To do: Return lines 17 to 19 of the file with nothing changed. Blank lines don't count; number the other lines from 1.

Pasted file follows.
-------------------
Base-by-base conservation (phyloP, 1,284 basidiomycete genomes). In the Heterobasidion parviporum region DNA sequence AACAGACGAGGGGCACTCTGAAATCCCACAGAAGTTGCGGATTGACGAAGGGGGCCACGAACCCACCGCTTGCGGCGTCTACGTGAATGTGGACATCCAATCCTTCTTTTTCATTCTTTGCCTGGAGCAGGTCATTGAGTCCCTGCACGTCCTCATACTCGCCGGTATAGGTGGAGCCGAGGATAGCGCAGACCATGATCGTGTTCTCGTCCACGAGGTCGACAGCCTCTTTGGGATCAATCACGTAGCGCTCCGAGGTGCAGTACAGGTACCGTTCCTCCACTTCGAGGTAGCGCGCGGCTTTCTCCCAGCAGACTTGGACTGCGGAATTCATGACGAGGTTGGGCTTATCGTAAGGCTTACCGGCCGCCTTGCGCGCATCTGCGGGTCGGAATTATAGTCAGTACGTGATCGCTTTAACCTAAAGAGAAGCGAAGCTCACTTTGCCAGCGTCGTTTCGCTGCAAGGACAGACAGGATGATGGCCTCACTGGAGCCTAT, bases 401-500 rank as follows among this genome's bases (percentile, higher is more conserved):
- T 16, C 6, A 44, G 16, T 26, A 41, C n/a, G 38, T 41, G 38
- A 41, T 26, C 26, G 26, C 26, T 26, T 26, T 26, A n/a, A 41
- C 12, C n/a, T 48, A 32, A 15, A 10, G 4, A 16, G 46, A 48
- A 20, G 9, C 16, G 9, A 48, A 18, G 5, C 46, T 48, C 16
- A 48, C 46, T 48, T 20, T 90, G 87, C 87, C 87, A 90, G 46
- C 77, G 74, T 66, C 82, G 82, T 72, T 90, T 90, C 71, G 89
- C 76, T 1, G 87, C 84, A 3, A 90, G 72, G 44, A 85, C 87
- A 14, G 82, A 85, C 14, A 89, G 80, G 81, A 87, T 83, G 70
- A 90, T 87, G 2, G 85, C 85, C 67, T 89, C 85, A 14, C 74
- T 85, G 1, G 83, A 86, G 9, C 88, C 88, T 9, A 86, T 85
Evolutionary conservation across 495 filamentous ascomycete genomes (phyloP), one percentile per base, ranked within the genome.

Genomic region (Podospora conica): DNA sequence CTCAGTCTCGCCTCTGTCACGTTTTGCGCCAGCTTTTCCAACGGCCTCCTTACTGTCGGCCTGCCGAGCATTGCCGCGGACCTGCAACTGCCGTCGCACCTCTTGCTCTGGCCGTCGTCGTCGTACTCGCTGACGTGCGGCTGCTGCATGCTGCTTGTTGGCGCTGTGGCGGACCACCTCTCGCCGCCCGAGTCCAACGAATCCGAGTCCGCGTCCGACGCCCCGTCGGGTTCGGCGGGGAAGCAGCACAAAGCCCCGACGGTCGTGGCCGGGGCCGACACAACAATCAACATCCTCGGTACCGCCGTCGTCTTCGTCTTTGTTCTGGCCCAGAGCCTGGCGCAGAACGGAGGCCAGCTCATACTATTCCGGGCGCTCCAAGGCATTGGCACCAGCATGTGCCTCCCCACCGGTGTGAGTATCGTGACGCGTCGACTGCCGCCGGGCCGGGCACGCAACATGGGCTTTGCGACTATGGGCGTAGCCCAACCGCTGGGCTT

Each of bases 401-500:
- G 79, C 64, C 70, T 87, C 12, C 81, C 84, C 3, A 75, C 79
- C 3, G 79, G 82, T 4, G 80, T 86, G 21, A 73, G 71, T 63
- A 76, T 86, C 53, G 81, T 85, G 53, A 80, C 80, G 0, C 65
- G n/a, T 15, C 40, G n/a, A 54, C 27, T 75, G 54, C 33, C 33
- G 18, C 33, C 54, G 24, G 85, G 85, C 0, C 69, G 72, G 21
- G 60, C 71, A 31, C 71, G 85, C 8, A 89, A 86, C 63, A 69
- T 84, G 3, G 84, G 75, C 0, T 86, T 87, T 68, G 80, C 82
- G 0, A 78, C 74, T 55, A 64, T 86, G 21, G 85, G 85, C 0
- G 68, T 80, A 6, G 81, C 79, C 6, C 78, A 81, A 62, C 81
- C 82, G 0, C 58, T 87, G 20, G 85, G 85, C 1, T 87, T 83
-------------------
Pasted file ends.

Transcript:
- A 76, T 86, C 53, G 81, T 85, G 53, A 80, C 80, G 0, C 65
- G n/a, T 15, C 40, G n/a, A 54, C 27, T 75, G 54, C 33, C 33
- G 18, C 33, C 54, G 24, G 85, G 85, C 0, C 69, G 72, G 21